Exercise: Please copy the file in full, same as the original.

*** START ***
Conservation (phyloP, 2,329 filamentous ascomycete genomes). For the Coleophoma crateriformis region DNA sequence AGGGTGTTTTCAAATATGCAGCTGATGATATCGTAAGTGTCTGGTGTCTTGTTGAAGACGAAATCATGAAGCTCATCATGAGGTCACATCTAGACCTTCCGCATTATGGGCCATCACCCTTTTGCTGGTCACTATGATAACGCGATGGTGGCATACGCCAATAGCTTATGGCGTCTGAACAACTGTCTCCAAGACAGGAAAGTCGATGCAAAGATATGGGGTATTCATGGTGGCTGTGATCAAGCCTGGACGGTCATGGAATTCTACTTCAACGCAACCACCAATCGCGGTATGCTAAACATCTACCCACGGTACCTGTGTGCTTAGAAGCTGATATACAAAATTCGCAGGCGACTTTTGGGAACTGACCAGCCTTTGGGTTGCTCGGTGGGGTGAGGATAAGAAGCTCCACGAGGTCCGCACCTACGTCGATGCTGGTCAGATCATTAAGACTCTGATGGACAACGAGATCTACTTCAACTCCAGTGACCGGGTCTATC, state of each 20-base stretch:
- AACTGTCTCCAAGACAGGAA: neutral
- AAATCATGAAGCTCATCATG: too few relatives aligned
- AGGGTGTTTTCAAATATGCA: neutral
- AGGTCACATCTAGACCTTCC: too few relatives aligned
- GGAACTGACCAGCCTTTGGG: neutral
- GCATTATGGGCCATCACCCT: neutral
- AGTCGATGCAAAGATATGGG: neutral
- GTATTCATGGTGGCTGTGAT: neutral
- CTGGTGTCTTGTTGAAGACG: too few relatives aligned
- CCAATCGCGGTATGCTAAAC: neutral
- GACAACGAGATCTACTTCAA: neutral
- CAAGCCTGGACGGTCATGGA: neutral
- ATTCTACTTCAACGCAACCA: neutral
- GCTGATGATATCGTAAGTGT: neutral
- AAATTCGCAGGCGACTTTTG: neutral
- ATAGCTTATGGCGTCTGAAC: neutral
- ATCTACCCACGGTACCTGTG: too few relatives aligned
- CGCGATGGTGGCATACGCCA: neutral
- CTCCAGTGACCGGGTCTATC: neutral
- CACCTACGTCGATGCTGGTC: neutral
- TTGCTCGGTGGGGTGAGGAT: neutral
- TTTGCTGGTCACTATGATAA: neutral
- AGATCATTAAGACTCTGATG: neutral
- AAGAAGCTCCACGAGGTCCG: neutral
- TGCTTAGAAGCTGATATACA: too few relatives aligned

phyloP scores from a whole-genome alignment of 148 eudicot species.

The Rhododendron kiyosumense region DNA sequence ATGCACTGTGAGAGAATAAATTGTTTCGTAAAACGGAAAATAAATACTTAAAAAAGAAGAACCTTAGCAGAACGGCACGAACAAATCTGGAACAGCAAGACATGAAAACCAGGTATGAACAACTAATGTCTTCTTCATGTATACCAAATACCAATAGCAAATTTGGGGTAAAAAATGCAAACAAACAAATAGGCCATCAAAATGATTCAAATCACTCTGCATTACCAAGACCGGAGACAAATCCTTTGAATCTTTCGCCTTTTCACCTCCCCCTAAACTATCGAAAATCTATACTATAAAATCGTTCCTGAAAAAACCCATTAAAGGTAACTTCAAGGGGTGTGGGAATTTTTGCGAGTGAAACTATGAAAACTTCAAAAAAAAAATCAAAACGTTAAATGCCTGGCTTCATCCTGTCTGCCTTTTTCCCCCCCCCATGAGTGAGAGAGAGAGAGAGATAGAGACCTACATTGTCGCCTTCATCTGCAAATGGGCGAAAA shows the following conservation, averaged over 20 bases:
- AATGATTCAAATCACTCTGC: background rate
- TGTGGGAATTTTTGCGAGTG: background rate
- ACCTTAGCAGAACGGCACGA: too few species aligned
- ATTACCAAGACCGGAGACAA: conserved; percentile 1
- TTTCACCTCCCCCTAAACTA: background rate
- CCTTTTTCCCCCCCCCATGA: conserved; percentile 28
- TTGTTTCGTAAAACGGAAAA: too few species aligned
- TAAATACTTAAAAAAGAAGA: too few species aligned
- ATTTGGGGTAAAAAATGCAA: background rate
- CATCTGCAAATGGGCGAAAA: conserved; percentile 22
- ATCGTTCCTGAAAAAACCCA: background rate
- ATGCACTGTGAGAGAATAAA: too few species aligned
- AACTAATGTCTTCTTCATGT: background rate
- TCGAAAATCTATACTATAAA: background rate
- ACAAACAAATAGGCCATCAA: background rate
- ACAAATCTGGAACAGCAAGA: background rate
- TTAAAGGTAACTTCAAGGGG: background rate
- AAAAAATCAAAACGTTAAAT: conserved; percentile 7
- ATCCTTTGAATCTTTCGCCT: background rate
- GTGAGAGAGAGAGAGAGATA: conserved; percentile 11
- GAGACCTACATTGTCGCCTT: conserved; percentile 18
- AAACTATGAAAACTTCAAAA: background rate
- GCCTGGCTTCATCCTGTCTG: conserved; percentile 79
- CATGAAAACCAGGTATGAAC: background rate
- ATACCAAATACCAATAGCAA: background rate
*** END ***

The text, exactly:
Conservation (phyloP, 2,329 filamentous ascomycete genomes). For the Coleophoma crateriformis region DNA sequence AGGGTGTTTTCAAATATGCAGCTGATGATATCGTAAGTGTCTGGTGTCTTGTTGAAGACGAAATCATGAAGCTCATCATGAGGTCACATCTAGACCTTCCGCATTATGGGCCATCACCCTTTTGCTGGTCACTATGATAACGCGATGGTGGCATACGCCAATAGCTTATGGCGTCTGAACAACTGTCTCCAAGACAGGAAAGTCGATGCAAAGATATGGGGTATTCATGGTGGCTGTGATCAAGCCTGGACGGTCATGGAATTCTACTTCAACGCAACCACCAATCGCGGTATGCTAAACATCTACCCACGGTACCTGTGTGCTTAGAAGCTGATATACAAAATTCGCAGGCGACTTTTGGGAACTGACCAGCCTTTGGGTTGCTCGGTGGGGTGAGGATAAGAAGCTCCACGAGGTCCGCACCTACGTCGATGCTGGTCAGATCATTAAGACTCTGATGGACAACGAGATCTACTTCAACTCCAGTGACCGGGTCTATC, state of each 20-base stretch:
- AACTGTCTCCAAGACAGGAA: neutral
- AAATCATGAAGCTCATCATG: too few relatives aligned
- AGGGTGTTTTCAAATATGCA: neutral
- AGGTCACATCTAGACCTTCC: too few relatives aligned
- GGAACTGACCAGCCTTTGGG: neutral
- GCATTATGGGCCATCACCCT: neutral
- AGTCGATGCAAAGATATGGG: neutral
- GTATTCATGGTGGCTGTGAT: neutral
- CTGGTGTCTTGTTGAAGACG: too few relatives aligned
- CCAATCGCGGTATGCTAAAC: neutral
- GACAACGAGATCTACTTCAA: neutral
- CAAGCCTGGACGGTCATGGA: neutral
- ATTCTACTTCAACGCAACCA: neutral
- GCTGATGATATCGTAAGTGT: neutral
- AAATTCGCAGGCGACTTTTG: neutral
- ATAGCTTATGGCGTCTGAAC: neutral
- ATCTACCCACGGTACCTGTG: too few relatives aligned
- CGCGATGGTGGCATACGCCA: neutral
- CTCCAGTGACCGGGTCTATC: neutral
- CACCTACGTCGATGCTGGTC: neutral
- TTGCTCGGTGGGGTGAGGAT: neutral
- TTTGCTGGTCACTATGATAA: neutral
- AGATCATTAAGACTCTGATG: neutral
- AAGAAGCTCCACGAGGTCCG: neutral
- TGCTTAGAAGCTGATATACA: too few relatives aligned

phyloP scores from a whole-genome alignment of 148 eudicot species.

The Rhododendron kiyosumense region DNA sequence ATGCACTGTGAGAGAATAAATTGTTTCGTAAAACGGAAAATAAATACTTAAAAAAGAAGAACCTTAGCAGAACGGCACGAACAAATCTGGAACAGCAAGACATGAAAACCAGGTATGAACAACTAATGTCTTCTTCATGTATACCAAATACCAATAGCAAATTTGGGGTAAAAAATGCAAACAAACAAATAGGCCATCAAAATGATTCAAATCACTCTGCATTACCAAGACCGGAGACAAATCCTTTGAATCTTTCGCCTTTTCACCTCCCCCTAAACTATCGAAAATCTATACTATAAAATCGTTCCTGAAAAAACCCATTAAAGGTAACTTCAAGGGGTGTGGGAATTTTTGCGAGTGAAACTATGAAAACTTCAAAAAAAAAATCAAAACGTTAAATGCCTGGCTTCATCCTGTCTGCCTTTTTCCCCCCCCCATGAGTGAGAGAGAGAGAGAGATAGAGACCTACATTGTCGCCTTCATCTGCAAATGGGCGAAAA shows the following conservation, averaged over 20 bases:
- AATGATTCAAATCACTCTGC: background rate
- TGTGGGAATTTTTGCGAGTG: background rate
- ACCTTAGCAGAACGGCACGA: too few species aligned
- ATTACCAAGACCGGAGACAA: conserved; percentile 1
- TTTCACCTCCCCCTAAACTA: background rate
- CCTTTTTCCCCCCCCCATGA: conserved; percentile 28
- TTGTTTCGTAAAACGGAAAA: too few species aligned
- TAAATACTTAAAAAAGAAGA: too few species aligned
- ATTTGGGGTAAAAAATGCAA: background rate
- CATCTGCAAATGGGCGAAAA: conserved; percentile 22
- ATCGTTCCTGAAAAAACCCA: background rate
- ATGCACTGTGAGAGAATAAA: too few species aligned
- AACTAATGTCTTCTTCATGT: background rate
- TCGAAAATCTATACTATAAA: background rate
- ACAAACAAATAGGCCATCAA: background rate
- ACAAATCTGGAACAGCAAGA: background rate
- TTAAAGGTAACTTCAAGGGG: background rate
- AAAAAATCAAAACGTTAAAT: conserved; percentile 7
- ATCCTTTGAATCTTTCGCCT: background rate
- GTGAGAGAGAGAGAGAGATA: conserved; percentile 11
- GAGACCTACATTGTCGCCTT: conserved; percentile 18
- AAACTATGAAAACTTCAAAA: background rate
- GCCTGGCTTCATCCTGTCTG: conserved; percentile 79
- CATGAAAACCAGGTATGAAC: background rate
- ATACCAAATACCAATAGCAA: background rate